It may be a good idea to buy a booster seat to physically see if your child is ready for it yet. If not, you can store it away until the time is ready.
Your child should be positioned in the booster seat according to your specific seat’s manual. When your child is in a booster, make sure to position the lap belt across their upper thigh area (not on the stomach). The shoulder belt should be “snug across the shoulder and chest,” per NHTSA (not the neck).
Need help installing your child’s booster seat? There is zero shame in asking for help! We highly recommend seeking out a certified child passenger safety technician near you to get assistance with proper installation and use.
Do booster seat requirements differ by state?
While it’s generally safe for everyone to follow the age, weight, and height requirements for booster seats, you should always cross-reference those requirements against any laws or requirements where you live. One way to do so is to look into the Governors Highway Safety Association (GHSA) page for more information. They have access to straightforward guidelines by state so that you can guarantee that you’re on top of child car safety rules and regulations.
Booster Seat Safety Tips
Sometimes putting your child into a booster seat can seem like rocket science, but it’s important to do it safely so your child is well protected. So here are some safety tips you can use to keep your little one secure.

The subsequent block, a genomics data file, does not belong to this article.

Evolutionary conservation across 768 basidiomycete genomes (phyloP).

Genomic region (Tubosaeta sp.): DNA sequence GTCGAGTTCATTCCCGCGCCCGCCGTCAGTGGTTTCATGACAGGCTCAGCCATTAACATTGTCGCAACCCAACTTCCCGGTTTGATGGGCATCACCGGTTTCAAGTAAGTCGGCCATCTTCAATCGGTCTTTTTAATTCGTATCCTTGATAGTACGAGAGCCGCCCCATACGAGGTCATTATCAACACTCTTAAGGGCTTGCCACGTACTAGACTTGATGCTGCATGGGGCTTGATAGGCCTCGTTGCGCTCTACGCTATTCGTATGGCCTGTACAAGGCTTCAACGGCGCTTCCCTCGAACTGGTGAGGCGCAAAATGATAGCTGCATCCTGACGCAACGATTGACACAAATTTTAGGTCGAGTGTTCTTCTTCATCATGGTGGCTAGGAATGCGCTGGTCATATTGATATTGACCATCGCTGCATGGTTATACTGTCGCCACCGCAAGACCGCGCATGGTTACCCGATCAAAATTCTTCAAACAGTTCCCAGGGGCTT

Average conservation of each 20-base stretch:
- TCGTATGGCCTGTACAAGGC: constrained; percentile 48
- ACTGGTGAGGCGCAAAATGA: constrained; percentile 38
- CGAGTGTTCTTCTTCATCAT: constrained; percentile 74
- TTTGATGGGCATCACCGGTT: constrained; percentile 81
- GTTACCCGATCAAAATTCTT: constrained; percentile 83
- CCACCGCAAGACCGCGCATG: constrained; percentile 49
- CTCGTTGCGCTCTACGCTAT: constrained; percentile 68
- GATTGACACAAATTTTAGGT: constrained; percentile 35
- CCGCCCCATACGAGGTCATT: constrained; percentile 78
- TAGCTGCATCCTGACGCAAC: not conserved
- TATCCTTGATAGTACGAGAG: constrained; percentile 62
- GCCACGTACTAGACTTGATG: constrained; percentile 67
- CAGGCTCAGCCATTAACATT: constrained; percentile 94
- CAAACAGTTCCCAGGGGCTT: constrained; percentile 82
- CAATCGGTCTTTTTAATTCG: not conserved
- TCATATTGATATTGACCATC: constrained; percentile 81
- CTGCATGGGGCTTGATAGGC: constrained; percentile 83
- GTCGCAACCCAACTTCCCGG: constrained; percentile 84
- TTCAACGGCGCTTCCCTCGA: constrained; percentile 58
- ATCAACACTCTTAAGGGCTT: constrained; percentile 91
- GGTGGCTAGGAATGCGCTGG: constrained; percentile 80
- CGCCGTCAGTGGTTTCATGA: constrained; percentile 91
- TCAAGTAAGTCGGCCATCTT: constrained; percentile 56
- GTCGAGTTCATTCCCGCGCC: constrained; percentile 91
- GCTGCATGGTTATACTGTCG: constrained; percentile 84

- Always make sure your child matches the height and weight limits of their car seat. A proper fit is critical to safety.
- The lap and shoulder belts must fit securely and lay flat against your child’s chest, shoulder blade, and upper thighs.
- Never place the seat belt behind your child’s arm or back.
- Being late is frustrating, but when placing your child in their car seat, take your time. Rushing through the process may cause you to miss a step, which can put your little one in danger.
- If you get a used car seat, ask for the instructions too. This is so you can ensure you have all the pieces for the booster seat. Also, look up the car seat brand to make sure it hasn’t been recalled.
- If there are multiple cars in your household, make sure the booster seat you choose fits in each vehicle before buying it.
- If you’re wary of how you’ve installed your child’s car seat check and want an official inspection, look into getting a trained tech check to look things over.
- Make sure to register your child’s car seat. That way, if there are any recalls, you’ll be alerted.